texasmonthly.com: Why did you decide to write this story?
PC: I originally set out to write a story about the Border Patrol, hoping that it would shed some light on the border as a whole. After doing some research, I found that the busiest crossing point in Texas wasn't El Paso, or Brownsville, or McAllen—which have traditionally been high traffic areas—but Eagle Pass. I thought that fact alone was fascinating because it was such a radical shift in traditional immigration routes: Illegal immigrants used to cross into Texas border cities, but because the Border Patrol has cracked down on metropolitan areas, they have been forced to cross into more and more remote areas.
The Border Patrol was kind enough to allow me to do ride-alongs with agents in Eagle Pass, Del Rio, and Carrizo Springs. I gathered a lot of fascinating material while I was down there. Ultimately, the focus of my story became less about the Border Patrol as a whole and more about Dob Cunningham, who had once been a Border Patrol agent. A lot of the complex issues surrounding immigration and patrolling the border could be found in Dob's story.
texasmonthly.com: What was your first reaction when you saw the Border Patrol station in Eagle Station?
PC: The difference between the Eagle Pass and the Del Rio stations is one of the best illustrations of the larger issue at hand—that illegal immigration is not a simple problem with a simple answer. Until the mid-nineties, the Eagle Pass station had always been relatively quiet, so it has a small station house. The Del Rio station, by contrast, traditionally has been the busiest in that area, so the Border Patrol recently built a state-of-the-art $3.7 million, 28,000-square-foot station house there. While the new station was being built, the flow of illegal immigration began to drop off in Del Rio and to rise tremendously in Eagle Pass, which is about an hour away. Now, Del Rio has a huge, beautiful new facility that is relatively empty. Eagle Pass has a tiny station with an unpaved parking lot that turns to mud when it rains.
texasmonthly.com: What time of the year do most crossings occur?
PC: Before I started working on this story, I had no idea what an enormous impact Mexicans working in the States have on their country's economy: Revenue they send home to family members accounts for the third largest source of income in Mexico, after tourism and oil.
December is the slowest time for the Border Patrol because many Mexicans who work in the U.S. head home to be with their families for Christmas. So the flow of people heads south then, not north. That's why Vincente Fox chose last December as the time to travel to several Mexican border towns to welcome laborers home. The heavy crossing period begins in January after Three Kings' Day, when Mexicans begin returning to their jobs in the States. February and March, in particular, are the busiest times for border crossings. Throughout the rest of the year, the rates of border crossings seem to be tied to harvest seasons and fluctuations in the Mexican economy.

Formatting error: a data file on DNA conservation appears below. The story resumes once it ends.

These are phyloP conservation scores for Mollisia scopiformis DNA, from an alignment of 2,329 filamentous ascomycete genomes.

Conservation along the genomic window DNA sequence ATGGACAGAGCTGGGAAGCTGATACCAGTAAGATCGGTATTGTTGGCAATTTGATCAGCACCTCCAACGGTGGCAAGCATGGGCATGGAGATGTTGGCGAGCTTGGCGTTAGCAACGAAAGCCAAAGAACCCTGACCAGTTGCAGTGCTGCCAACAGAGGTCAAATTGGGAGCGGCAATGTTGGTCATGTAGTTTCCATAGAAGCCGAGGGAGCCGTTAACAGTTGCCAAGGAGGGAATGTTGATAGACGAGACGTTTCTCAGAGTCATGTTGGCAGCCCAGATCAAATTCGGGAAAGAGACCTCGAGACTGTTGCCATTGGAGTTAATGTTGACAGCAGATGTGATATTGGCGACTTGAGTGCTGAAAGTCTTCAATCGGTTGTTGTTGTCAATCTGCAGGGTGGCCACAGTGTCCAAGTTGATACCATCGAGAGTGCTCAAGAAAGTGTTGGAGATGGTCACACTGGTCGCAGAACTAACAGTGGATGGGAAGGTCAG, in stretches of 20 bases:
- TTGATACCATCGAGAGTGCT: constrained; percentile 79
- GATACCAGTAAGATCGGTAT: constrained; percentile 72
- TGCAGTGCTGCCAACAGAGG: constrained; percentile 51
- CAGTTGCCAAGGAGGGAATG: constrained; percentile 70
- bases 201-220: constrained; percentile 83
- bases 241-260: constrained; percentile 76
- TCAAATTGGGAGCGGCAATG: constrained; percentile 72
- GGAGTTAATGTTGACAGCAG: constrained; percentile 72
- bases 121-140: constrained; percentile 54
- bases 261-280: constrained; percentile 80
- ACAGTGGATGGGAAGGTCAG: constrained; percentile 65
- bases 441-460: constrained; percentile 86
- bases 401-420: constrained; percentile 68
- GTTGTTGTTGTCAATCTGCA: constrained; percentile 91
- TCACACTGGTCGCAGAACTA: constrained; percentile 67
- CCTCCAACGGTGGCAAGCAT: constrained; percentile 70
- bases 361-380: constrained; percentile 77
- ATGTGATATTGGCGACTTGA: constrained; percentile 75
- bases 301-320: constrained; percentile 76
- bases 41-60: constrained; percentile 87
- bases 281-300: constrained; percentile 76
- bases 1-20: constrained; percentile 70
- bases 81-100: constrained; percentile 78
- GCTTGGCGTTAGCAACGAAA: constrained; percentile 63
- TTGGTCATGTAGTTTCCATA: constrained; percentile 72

texasmonthly.com: What was the relationship like between Border Patrol agents and illegal immigrants?
PC: There wasn't so much overt hostility between agents and immigrants as there was an understanding that everyone had a job to do: Immigrants were trying to go north, and agents were trying to catch them. Agents are always outnumbered; two agents might come across fifty in the brush. But most of the time, a group even of that size will stay put until Border Patrol backup arrives. Border Patrol agents are trained to speak authoritatively to a group of that size and to take control of such situations, not to pull a gun like Will Honeycutt did. Agents don't use handcuffs unless someone becomes belligerent; it would be impractical to carry around fifty pairs of handcuffs anyway. Though illegal immigrants are technically breaking the law, Border Patrol agents didn't seem to view them as criminals. They made a point of calling their captures of immigrants "apprehensions," not "arrests."
The agent I spent the most time with, Luis Valderrama, is Mexican American; his mother emigrated here from San Luis Potosi and is now a resident alien living in the States. His father was a Border Patrol agent in Yuma, Arizona. Luis and several other agents I spoke to in Eagle Pass had close ties to Mexico, and said that had their parents or grandparents not come north, they would be making the same trip themselves. They talked about the sympathy they felt for the immigrants they caught, but stressed that they had a job to do too.
texasmonthly.com: How long did you have to hang out at the station until a call came in to go out and catch people?
PC: There was very little hanging out at the station because there wasn't time for that. The Border Patrol agents in Eagle Pass were constantly patrolling the area, mostly by driving along the river or staking out well-traveled areas like the golf course. Agents always had their radios on; dispatchers would call out sensor numbers—which corresponded to certain locations on the river—and how many hits the sensor had registered. Then a particular agent would respond to the sensor hits. I would ride with an agent for a whole shift, which was usually eight or nine hours. Sometimes the agent would catch people, other times the immigrant groups would be too far ahead to be caught. Agents have a term for people they track, but can't catch: "Gotaways."
texasmonthly.com: You were with agent William O. Willingham when he was looking for illegal immigrants. What was that like?
PC: I wasn't used to running through the brush in the dark. It's much harder than you might think. First of all, you can't see where you're stepping. We were running up and down a steep creek bed with tree roots jutting out of the ground,